Leader driven Harmony #8: Get a FIRE Going in Your Belly!

by Mack McKinney on January 21, 2011

Let’s pretend you have a major, life-threatening disease and are seeking treatment.  Do you want to be treated by a physician, physician’s assistant or nurse who just kinda likes their job?  Who just muddles through the day?  Who is about as good at the job as most other physicians?  OF COURSE NOT!

You want to be seen by someone who lives, eats and breathes medicine!  Someone who is a voracious reader of all things about the diseases he/she diagnoses and treats.  Someone who is sought out by other physicians for their in-depth understanding of people with your disease.  You want an expert who gets patients from other doctors who are unable to help them.  So how will you know when you have found such a specialist?  Well you should look for these unmistakable signs:

  • They have a visible and tangible passion for the subject (in this case, the disease).
  • They subscribe to every journal, newsletter, bulletin or other publication on the subject.
  • Their name is mentioned by several reputable sources, not just one.
  • They seem to have read every major book on the subject and may even have written (or be writing) one of their own.
  • They frequently talk (in person, on the phone, on email, etc.) with other specialists and recognized experts on the subject and can hold their own in discussions with anyone on the subject.

What does this have to do with you or with your business or your job?  Well, aren’t YOU providing some service or product to someone?  Don’t YOU help people solve problems?  Then this same level of engagement, commitment and proficiency is what other people expect of YOU!  Whether you are a plumber, IT specialist, car mechanic, piano tuner, grocery clerk, investment banker or military officer, people expect you to be the very best at your job!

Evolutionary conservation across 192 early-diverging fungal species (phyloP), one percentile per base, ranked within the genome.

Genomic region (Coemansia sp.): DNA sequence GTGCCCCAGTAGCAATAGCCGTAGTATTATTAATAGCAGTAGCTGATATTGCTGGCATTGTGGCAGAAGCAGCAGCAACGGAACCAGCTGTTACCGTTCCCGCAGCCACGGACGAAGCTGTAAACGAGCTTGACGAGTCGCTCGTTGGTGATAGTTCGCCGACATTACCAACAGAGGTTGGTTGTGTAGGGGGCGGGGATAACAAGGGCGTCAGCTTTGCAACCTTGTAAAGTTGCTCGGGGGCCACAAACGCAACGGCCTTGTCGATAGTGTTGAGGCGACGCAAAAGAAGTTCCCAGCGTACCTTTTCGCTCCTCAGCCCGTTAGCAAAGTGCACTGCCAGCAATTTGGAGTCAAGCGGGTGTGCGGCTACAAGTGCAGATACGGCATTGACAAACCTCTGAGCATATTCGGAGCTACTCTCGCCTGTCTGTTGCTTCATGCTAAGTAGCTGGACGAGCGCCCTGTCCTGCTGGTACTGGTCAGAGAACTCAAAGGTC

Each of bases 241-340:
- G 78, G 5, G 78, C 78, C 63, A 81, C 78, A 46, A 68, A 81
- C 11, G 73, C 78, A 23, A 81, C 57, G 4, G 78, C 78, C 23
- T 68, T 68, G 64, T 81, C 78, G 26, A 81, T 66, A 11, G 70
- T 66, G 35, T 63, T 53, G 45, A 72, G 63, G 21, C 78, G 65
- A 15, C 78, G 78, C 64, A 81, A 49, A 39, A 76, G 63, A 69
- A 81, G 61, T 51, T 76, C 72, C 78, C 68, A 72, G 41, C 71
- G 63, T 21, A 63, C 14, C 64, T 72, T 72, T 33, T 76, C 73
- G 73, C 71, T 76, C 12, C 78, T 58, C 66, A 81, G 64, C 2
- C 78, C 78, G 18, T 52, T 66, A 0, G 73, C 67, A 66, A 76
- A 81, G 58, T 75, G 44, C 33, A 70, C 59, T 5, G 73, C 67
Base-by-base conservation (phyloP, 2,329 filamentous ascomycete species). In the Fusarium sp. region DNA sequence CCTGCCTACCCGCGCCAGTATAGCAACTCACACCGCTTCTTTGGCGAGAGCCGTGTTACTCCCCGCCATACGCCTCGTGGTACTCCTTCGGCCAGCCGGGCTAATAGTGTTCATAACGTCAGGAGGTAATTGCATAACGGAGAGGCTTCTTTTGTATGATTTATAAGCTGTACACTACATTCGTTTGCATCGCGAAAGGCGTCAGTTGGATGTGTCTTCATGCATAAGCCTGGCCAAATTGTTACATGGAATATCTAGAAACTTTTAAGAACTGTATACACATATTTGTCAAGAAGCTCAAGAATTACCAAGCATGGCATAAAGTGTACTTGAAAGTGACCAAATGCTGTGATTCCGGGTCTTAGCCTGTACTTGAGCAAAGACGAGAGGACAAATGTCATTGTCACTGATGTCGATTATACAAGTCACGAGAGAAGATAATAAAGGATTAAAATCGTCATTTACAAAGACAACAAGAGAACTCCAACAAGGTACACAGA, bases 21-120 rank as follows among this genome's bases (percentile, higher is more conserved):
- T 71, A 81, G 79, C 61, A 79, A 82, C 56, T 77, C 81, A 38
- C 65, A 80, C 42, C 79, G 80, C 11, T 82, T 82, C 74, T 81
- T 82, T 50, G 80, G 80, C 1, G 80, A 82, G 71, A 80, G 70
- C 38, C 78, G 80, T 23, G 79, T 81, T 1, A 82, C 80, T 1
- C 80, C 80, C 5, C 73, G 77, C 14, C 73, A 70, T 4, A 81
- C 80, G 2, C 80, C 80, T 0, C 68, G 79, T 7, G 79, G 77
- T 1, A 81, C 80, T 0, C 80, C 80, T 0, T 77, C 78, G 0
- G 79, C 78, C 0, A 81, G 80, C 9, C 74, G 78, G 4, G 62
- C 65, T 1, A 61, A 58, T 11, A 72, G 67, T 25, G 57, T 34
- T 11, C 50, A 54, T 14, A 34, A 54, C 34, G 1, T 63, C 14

How do you get to be the best?  How do you rise past the others in your field and become the “go-to” person?  You discriminate yourself, that’s how.  You set yourself apart from the herd by doing what they don’t (or won’t) do:

  1. Being Passionate: You decide that you are going to become passionate about your job and that, for at least awhile, you are going to let it dominate your life (this is why you want to choose careers that excite you – – –  it is hard to get passionate about a thing you are not fascinated by).
  2. Get Excited. Even if you have not been really excited about your job until now, decide to GET that way.  As Hollywood says, fake it until you make it.  (In a future post we’ll explain why this actually works, but take my word for it, it DOES!)
  3. Get fired up.  Get what the venture capitalists say they see in the people who come to them for investment money and walk away with a check for their new business enterprises – – – they have a “fire in the belly”.  The investors want to see someone so bursting with sincere enthusiasm for their idea that the subliminal message they transmit is “I believe in this idea and I am going to make this a success with or without your money!”  People can sense this passion and it is infectious.
  4. Infect others:  For a new venture, find kindred spirits who can get excited with you, and get them to help spread the word!
  5. Do your homework, everyday. In every field there are new advances, new technologies, new things to learn.  Get plugged in to those sources. Learn everything you can.